Fears held for missing steamer.

Thursday 13th October – On one of her regular trips to Sydney the Wee Clyde was reported missing and concerns were raised when she didn't arrive at her destination as expected.   Nothing was heard of her until the steamers second officer, Martin Fiel contacted her owners from the Crookhaven Heads Light House telling them she was helplessly adrift off Crookhaven with a broken tail shaft. 
With no way of reporting their plight and no other help at hand the second officer, Martin Fiel, manned the Wee Clydes lifeboat and rowed a hazardous 15 miles to shore to raise the alarm.

Friday 14th Oct -  the following day the Wee Clyde was picked up by the S.S. Benandra and towed safely into Jervis Bay.

Saturday 15th Oct - The Fenwick & Co.'s Tug Heroic was sent from Sydney overnight and on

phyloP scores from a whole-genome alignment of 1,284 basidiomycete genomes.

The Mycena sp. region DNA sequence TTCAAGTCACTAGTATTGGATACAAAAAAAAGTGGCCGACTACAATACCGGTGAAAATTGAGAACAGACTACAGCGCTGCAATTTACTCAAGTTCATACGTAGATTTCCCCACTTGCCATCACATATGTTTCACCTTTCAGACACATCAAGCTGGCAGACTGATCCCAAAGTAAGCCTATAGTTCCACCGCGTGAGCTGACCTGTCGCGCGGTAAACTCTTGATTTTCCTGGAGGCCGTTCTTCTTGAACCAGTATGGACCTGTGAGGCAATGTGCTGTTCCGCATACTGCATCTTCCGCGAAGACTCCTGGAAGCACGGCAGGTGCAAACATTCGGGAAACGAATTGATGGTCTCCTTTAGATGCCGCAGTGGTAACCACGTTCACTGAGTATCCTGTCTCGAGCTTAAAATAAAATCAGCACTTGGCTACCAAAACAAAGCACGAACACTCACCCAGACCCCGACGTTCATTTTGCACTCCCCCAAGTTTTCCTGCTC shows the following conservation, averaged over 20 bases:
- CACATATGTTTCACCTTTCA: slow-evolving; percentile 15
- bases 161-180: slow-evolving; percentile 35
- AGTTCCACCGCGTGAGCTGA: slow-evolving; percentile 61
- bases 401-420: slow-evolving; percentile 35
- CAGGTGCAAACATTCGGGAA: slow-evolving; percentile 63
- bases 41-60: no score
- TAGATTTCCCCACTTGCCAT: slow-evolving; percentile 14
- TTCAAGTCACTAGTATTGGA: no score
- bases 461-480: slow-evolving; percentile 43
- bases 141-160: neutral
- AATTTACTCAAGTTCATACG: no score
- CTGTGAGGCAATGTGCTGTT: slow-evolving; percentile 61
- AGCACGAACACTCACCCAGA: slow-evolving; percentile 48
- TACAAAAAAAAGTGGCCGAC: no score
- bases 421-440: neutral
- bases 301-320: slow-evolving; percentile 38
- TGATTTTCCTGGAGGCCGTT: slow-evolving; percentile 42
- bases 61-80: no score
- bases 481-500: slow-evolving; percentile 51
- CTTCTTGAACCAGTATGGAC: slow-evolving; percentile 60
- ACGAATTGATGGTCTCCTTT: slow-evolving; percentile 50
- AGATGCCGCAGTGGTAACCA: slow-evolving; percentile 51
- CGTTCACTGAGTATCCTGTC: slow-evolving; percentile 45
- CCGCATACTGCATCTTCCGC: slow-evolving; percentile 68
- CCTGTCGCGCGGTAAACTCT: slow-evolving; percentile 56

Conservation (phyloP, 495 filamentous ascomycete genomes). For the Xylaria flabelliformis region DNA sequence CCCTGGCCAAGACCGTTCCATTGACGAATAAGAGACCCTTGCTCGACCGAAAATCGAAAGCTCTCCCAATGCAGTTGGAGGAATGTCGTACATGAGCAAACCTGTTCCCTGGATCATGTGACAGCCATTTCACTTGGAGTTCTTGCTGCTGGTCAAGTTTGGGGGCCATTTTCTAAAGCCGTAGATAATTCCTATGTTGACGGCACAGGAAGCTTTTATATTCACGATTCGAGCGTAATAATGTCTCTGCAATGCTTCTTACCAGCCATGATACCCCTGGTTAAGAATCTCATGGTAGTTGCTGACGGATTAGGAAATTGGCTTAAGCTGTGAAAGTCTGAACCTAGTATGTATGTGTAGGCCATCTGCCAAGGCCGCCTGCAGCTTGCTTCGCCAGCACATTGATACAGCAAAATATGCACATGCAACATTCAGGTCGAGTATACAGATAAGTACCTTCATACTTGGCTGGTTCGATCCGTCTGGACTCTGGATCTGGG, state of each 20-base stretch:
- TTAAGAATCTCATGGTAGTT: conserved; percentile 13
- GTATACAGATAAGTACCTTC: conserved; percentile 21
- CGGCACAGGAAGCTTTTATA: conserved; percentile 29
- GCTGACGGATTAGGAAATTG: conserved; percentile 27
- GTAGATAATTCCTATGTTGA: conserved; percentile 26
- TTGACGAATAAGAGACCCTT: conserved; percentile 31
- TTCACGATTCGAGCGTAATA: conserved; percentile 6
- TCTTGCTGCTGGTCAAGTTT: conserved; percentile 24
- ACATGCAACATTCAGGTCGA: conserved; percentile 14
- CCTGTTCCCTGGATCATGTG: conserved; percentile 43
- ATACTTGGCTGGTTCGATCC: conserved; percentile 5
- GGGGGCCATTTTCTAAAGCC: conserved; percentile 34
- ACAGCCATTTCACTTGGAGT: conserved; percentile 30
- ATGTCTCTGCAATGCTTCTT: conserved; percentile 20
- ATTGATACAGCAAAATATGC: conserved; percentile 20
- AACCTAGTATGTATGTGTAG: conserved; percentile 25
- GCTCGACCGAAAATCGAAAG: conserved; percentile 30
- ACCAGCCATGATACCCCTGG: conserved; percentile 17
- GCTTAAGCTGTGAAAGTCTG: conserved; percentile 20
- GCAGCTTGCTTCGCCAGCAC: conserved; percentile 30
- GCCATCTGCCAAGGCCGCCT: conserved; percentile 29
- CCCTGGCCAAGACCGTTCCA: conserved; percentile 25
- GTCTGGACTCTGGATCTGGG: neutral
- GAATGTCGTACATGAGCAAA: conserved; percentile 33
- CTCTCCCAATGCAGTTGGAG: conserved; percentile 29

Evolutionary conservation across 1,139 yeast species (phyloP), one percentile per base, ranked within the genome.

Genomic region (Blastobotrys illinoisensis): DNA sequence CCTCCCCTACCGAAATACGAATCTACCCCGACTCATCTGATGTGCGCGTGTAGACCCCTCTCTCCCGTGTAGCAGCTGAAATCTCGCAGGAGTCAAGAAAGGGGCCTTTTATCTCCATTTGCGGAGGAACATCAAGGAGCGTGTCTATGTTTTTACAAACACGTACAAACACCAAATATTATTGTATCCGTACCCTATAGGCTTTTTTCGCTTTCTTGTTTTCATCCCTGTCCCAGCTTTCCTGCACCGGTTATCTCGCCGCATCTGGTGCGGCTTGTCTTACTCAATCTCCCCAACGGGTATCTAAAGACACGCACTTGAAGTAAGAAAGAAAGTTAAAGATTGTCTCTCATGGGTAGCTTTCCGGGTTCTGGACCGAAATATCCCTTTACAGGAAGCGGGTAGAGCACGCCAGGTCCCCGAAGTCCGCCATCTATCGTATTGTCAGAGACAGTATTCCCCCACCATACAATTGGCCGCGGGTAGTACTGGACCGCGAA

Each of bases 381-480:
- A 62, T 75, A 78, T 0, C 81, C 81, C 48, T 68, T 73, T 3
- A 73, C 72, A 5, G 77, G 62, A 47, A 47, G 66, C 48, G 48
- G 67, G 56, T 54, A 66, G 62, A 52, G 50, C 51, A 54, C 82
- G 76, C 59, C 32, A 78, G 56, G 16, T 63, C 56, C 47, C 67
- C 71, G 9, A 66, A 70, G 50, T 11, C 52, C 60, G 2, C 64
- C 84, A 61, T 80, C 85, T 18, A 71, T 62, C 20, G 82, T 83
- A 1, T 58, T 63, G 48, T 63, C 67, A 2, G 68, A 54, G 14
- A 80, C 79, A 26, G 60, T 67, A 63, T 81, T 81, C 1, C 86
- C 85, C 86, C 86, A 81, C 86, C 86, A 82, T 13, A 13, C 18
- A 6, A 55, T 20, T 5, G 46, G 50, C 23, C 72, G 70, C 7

Saturday Morning with the Wee Clyde in tow headed out of Jervis Bay for Sydney arriving about 6 p.m. the same day.


The Wee Clyde was a valuable asset for the south coast communities
, leaving Sydney the steamer would call at Ulladulla, Batemans Bay, Narooma and Wagonga, and at intervals at Shallow Crossing which is situated on the Clyde River, as well as Beagle Bay and Potato Point.  The steamer was a vital link for these places providing provisions and trading goods.

During the course of her working life the Wee Clyde was involved in many incidents, below are some of the reported ones,  I'm sure there were many more.


May 1912 - she towed the 272-ton brigantine, Carmen, back to Sydney. The Carmen had been dismasted during strong gales and was drifting helplessly near Montague Island.  She was described as being in a very battered condition.
July 1912  - She ran ashore at the head of Nilligen reach during the night, refloated without injury.
July 1912  - Bar Bound for a week Batemans Bay, refloated without injury.